Friday, August 30, 2013

Litzstarter . . . and Over 11,000!

Ready, set, . . . litz!  Well, not quite, but starting Sunday, September 1, the third litzing contest—dubbed Litzstarter—will begin!  I'm thrilled to announce that for this very special litzing contest, which will run through October 31, we have several great sponsors offering awesome prizes!  (You can navigate to the sponsors' home pages by clicking on their cool logos in the right-hand column.)

This contest's prize structure is loosely modeled after Kickstarter campaigns in that it features a variety of tiers, each of which offers a different reward for "backers" (aka litzers).  Like Kickstarter, we have a precisely defined goal:  to reach 13,000 on the litzing thermometer in two months.  That's approximately 2,000 more puzzles—a bit more than we litzed during the last two-month-long litzing contest, but definitely still achievable!  Unlike Kickstarter, however, Litzstarter's rewards won't be contingent upon our attaining the goal.  So even if we fall short, backer-litzers (or "blitzers"!) will still receive rewards.

Moreover, to encourage "between-tier" litzing, anyone who litzes 14 or more puzzles will receive one virtual raffle ticket for each puzzle litzed and be eligible for the Grand Prize drawing at the end of the contest.  This means that whether you litz 14 puzzles or 1,400, you have a chance of winning this prize.  But the more puzzles you litz, the greater your odds of winning!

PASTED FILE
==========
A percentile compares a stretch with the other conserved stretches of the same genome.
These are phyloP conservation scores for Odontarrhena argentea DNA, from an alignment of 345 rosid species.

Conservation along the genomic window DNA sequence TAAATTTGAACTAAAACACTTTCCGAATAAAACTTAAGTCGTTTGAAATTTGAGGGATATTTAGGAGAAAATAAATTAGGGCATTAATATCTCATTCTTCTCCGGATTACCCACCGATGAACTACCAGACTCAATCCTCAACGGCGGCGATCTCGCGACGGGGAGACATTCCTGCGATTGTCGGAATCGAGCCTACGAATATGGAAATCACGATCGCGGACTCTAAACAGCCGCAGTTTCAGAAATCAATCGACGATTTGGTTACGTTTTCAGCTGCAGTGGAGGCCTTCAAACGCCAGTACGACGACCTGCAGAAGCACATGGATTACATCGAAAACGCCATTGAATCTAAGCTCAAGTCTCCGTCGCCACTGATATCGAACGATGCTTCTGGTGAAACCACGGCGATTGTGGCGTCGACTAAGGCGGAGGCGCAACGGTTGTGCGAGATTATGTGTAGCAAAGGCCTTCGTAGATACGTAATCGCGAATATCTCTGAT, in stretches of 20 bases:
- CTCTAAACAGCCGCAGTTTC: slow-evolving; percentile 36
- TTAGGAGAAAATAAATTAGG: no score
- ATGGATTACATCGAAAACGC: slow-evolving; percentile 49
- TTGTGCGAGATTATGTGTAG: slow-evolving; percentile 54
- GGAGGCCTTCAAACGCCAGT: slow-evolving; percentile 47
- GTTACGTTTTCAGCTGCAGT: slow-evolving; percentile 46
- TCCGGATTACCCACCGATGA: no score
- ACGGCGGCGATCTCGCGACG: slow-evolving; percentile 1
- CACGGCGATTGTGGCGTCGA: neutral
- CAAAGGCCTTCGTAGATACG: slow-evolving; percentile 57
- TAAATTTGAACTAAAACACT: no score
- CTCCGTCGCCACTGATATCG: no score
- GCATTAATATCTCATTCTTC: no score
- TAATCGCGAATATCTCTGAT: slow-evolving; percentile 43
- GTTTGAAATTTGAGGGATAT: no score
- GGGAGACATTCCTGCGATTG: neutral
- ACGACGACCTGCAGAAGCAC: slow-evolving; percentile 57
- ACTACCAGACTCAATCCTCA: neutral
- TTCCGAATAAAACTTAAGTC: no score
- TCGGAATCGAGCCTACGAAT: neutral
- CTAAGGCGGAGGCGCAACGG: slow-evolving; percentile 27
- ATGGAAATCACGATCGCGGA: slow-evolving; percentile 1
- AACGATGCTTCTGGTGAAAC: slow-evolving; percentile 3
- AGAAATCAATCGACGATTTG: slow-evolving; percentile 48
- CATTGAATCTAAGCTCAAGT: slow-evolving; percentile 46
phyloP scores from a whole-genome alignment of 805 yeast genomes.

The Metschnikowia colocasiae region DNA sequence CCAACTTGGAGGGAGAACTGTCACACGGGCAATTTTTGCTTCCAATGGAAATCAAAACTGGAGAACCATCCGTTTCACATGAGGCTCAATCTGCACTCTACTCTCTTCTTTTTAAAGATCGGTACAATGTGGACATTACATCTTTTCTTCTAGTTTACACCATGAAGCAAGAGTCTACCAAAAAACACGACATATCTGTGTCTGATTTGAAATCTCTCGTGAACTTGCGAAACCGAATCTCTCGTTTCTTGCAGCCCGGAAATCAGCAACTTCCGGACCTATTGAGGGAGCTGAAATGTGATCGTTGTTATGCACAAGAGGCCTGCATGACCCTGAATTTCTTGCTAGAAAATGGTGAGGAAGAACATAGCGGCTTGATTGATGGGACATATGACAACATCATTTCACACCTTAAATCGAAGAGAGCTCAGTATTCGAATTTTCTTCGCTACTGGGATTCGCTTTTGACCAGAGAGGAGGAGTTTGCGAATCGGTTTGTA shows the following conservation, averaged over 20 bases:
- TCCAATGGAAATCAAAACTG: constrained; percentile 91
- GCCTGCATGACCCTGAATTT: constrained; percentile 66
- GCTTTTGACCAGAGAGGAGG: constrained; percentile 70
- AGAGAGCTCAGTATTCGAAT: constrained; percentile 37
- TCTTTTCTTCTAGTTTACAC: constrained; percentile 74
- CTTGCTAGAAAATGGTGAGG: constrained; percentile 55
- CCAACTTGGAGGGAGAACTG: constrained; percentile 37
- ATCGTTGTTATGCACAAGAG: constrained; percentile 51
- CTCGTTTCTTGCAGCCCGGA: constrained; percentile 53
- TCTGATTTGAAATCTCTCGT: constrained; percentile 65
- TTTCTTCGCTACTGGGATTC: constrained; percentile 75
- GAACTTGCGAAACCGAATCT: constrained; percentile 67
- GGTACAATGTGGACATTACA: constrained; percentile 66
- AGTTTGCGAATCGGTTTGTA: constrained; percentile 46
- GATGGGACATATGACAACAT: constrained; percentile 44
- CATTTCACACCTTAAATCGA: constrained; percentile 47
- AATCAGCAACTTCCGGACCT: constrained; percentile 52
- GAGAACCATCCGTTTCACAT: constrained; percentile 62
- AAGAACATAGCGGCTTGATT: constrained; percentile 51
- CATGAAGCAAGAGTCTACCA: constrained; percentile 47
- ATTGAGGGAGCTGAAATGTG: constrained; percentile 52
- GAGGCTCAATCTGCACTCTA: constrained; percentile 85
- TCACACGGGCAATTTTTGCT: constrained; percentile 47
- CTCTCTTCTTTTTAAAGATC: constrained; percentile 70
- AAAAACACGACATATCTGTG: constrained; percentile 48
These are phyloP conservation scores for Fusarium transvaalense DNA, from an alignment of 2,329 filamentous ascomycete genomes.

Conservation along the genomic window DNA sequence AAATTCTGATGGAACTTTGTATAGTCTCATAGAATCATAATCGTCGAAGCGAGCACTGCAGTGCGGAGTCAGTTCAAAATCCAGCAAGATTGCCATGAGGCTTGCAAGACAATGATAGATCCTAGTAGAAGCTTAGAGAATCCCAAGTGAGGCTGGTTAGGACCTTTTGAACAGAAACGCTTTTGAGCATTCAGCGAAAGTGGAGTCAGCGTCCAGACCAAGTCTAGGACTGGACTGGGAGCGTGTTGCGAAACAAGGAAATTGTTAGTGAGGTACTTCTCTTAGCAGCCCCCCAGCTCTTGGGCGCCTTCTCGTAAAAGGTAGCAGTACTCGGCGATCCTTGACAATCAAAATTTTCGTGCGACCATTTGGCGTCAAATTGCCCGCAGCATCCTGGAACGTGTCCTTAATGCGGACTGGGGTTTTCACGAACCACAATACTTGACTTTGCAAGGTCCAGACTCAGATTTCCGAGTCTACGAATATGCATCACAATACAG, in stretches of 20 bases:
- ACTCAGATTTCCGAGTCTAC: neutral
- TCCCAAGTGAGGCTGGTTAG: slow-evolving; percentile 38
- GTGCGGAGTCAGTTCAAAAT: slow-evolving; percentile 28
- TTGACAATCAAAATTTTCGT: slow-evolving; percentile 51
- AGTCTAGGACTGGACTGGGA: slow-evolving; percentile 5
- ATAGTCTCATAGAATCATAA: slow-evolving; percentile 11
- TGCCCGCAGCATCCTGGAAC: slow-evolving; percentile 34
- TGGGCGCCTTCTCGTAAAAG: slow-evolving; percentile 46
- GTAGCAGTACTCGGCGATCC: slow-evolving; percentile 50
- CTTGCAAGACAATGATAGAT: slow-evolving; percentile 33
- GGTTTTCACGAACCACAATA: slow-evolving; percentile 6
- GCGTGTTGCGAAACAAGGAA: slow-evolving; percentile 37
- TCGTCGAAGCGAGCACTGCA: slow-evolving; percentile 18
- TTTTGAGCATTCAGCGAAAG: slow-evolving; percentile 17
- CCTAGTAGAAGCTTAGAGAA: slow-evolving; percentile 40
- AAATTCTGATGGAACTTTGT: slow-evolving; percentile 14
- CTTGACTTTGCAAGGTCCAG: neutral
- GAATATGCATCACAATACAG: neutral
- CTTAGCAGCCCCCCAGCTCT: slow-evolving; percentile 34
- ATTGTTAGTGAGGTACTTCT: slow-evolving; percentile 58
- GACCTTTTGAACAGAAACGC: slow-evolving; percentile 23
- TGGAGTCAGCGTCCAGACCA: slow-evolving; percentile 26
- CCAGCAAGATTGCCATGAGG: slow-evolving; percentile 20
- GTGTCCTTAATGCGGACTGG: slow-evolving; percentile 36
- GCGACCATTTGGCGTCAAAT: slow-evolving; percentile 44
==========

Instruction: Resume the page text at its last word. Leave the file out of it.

Finally, if you qualify for a reward at one tier but would prefer the reward for a lower tier, you can level down and request that reward instead.  Rewards aren't cumulative, though, so each tier doesn't include the rewards of previous tiers.

And now for the rewards, listed in order by number of litzed puzzles:

14 or more:  Eligible for the Grand Prize drawing
25 or more:  Puzzazz e-book of your choice
50 or more:  XWord Info 1-year subscription/renewal
100 or more: American Values Club Crossword (AVCX) 1-year subscription/renewal
200 or more: Crossword Nation 1-year subscription/renewal
300 or more: Fireball Crosswords 1-year subscription/renewal
400 or more: Write a guest blog post for Rex Parker on a day of your choice
500 or more: Grab bag (well, box!) full of puzzly surprises, both old and new
Grand Prize:  Free admission to the 2014 American Crossword Puzzle Tournament (ACPT; hotel and transportation fees not included)